RENO, Nev. (News 4 & Fox 11) — Chase Rauchle just wasn't himself the morning of September 9 -- but his family had no idea he would take his own life that day.
"That morning, he just wasn't my Chase. He didn't have any emotion, everything was just off that day," Alyssa Rauchle said of her husband.
Chase, a full-time Nevada National Guardsman, was the kind of husband and father others could look up to. Alyssa and Chase met at Galena High School. The two married eight years ago and have two children -- a four-year-old daughter and a one-year-old son.
"He was the most amazing dad. He loved that little girl -- both of them -- more than anything," Alyssa said.
Alyssa said, in the months leading up to his death, her husband was more anxious and angry at times, and he couldn't understand why. She said he was getting private counseling. But September 9, he hit his breaking point.
That afternoon, he shot himself.
"I obviously know there was a lot of pain, [he] just didn't really know how to keep going, and he just shut down. [He] shut me out, just super upset most of the day. It was just very traumatic looking back on that day," Alyssa said.
Unfortunately, Chase adds to the growing number of suicides at the Nevada Army Guard. He was the sixth to commit suicide since 2015. The Department of Defense says that National Guardsmen are at "heightened risk" according to the Department of Defense -- nearly double the rate compared to the general U.S. population.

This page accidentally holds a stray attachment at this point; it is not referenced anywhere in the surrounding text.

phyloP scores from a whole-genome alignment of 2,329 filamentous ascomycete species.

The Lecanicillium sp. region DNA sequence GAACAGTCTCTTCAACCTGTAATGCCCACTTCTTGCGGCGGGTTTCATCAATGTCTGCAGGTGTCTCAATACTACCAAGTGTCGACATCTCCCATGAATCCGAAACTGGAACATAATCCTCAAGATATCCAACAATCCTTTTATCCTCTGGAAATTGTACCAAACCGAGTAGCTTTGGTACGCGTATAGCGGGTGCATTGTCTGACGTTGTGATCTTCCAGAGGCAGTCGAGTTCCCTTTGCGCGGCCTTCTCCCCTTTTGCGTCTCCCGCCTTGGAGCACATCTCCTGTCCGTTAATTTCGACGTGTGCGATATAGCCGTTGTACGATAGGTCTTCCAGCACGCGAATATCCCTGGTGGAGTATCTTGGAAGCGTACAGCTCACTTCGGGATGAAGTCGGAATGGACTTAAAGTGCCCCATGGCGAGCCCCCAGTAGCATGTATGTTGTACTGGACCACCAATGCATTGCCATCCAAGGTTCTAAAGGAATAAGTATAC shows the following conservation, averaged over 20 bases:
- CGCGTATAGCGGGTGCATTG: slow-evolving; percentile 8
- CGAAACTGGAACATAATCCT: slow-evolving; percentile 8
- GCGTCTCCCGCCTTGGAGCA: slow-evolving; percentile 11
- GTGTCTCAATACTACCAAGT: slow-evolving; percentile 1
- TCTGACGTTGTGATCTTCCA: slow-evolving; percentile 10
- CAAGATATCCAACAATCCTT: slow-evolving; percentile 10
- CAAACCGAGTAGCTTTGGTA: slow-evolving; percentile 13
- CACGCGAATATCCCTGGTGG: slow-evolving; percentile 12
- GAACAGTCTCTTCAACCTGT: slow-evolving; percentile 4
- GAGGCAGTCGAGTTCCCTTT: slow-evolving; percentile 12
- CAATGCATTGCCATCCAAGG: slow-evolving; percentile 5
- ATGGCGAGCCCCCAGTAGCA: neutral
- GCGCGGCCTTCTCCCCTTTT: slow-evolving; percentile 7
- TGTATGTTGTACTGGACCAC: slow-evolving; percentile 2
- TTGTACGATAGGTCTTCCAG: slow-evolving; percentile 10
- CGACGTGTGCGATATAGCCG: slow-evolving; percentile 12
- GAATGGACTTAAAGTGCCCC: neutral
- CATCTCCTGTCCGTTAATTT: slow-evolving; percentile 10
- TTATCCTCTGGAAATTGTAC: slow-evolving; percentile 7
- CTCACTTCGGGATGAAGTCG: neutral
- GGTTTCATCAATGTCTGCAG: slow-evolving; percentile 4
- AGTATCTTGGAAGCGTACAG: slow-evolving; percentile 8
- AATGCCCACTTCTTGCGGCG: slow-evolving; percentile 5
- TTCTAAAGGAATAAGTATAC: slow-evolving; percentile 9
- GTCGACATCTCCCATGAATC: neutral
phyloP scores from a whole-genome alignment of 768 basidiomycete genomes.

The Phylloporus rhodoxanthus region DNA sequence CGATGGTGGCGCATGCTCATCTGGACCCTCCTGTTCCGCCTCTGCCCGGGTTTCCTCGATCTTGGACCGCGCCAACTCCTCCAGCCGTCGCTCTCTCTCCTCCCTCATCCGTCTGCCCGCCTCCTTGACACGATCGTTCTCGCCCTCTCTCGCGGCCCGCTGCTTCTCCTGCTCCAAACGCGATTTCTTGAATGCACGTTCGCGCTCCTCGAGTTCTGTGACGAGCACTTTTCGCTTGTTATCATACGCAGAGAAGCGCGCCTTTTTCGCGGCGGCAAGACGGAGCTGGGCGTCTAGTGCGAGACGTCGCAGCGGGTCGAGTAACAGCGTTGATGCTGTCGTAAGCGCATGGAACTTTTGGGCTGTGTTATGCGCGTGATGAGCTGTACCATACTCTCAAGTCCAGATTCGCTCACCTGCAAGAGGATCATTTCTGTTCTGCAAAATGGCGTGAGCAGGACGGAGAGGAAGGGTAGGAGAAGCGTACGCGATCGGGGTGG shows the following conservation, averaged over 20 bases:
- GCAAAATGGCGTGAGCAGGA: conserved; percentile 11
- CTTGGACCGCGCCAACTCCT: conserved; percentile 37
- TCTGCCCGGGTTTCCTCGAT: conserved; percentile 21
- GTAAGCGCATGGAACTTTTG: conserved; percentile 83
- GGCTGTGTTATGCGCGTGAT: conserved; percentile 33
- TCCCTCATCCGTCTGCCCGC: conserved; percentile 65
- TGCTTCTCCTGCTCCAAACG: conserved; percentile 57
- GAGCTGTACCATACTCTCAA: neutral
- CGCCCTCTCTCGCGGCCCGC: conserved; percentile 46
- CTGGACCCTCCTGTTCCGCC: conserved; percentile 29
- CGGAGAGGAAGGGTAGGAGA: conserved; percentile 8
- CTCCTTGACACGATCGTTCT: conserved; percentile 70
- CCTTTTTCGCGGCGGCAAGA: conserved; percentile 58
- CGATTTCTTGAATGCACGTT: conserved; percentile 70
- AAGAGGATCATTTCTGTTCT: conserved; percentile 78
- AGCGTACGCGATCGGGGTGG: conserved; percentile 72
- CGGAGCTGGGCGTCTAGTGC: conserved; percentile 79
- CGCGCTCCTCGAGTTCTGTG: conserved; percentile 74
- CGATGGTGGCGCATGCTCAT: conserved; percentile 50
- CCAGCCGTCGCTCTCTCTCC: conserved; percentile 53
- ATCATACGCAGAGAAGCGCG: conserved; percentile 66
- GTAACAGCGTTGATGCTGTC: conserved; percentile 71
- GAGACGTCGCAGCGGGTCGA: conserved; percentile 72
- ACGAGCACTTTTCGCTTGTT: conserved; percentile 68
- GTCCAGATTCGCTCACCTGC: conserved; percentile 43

Suicide rates are higher among the National Guard because the men and women may be managing a civilian job on top of guard duties and personal stressors. That's not the case for active duty personnel.
According to the Pentagon's Suicide Report, there were 30.6 suicide deaths per 100,000 Guardsmen. 22.9 for reservists, and 24.8 for active duty military. The suicide rate for the U.S. population for ages 17-59 was 18.2 per 100,000 people.
Click here for the Pentagon's report, released last September.
The military provides counseling; but Behavioral Health Officer Capt. Jeremiah Trapp said the military can always do more.
"There are lots of resources available, and a lot of help out there, if soldiers and airmen engage," he said. "It’s a pretty big deal that we reach these soldiers and airmen early."
But there's often a stigma attached to getting help; and the fact a soldier received counseling would be noted in his or her file. Capt. Trapp hopes conversations are changing about suicide.
"Once people starting sharing, ‘Hey, [this is] what I've gone through, and I've gotten help, and I’m better for it, and it didn’t effect my career or my promotion,’ I believe that will have a huge impact on peoples’ willingness to go get care," he said.
Chase Rauchle's dad, Craig Rauchle, said stress, depression and Post Traumatic Stress Disorder (PTSD) from two deployments all contributed to his son's suicide.
"He was just in despair at the time. It may have been a ten second emotion, [and] that ten second decision effected the rest of his life," he said.
Craig has established The Chase Rauchle Memorial fund. All funds raised will be used for support, education and treatment of stress related disorders, depression, PTSD and related mental illnesses. He also met with the general at the Army Guard in Carson City to push for change.
The National Guard Bureau plans to implement new initiatives aimed at lowering the suicide rates. One is the SPRING (Suicide Prevention and Readiness Initiative for the National Guard) Program. It will compile the top suicide-prevention practices from all 54 National Guard states and territories.
The Nevada Guard will host a suicide prevention training for soldiers and family members November 20-22 in Las Vegas.
Soldiers and Airmen who need help should call the Military Crisis Line at Crisis Line at 1-800-273-8255, then press 1. Or, click here for specific information on each military branch and additional contact numbers.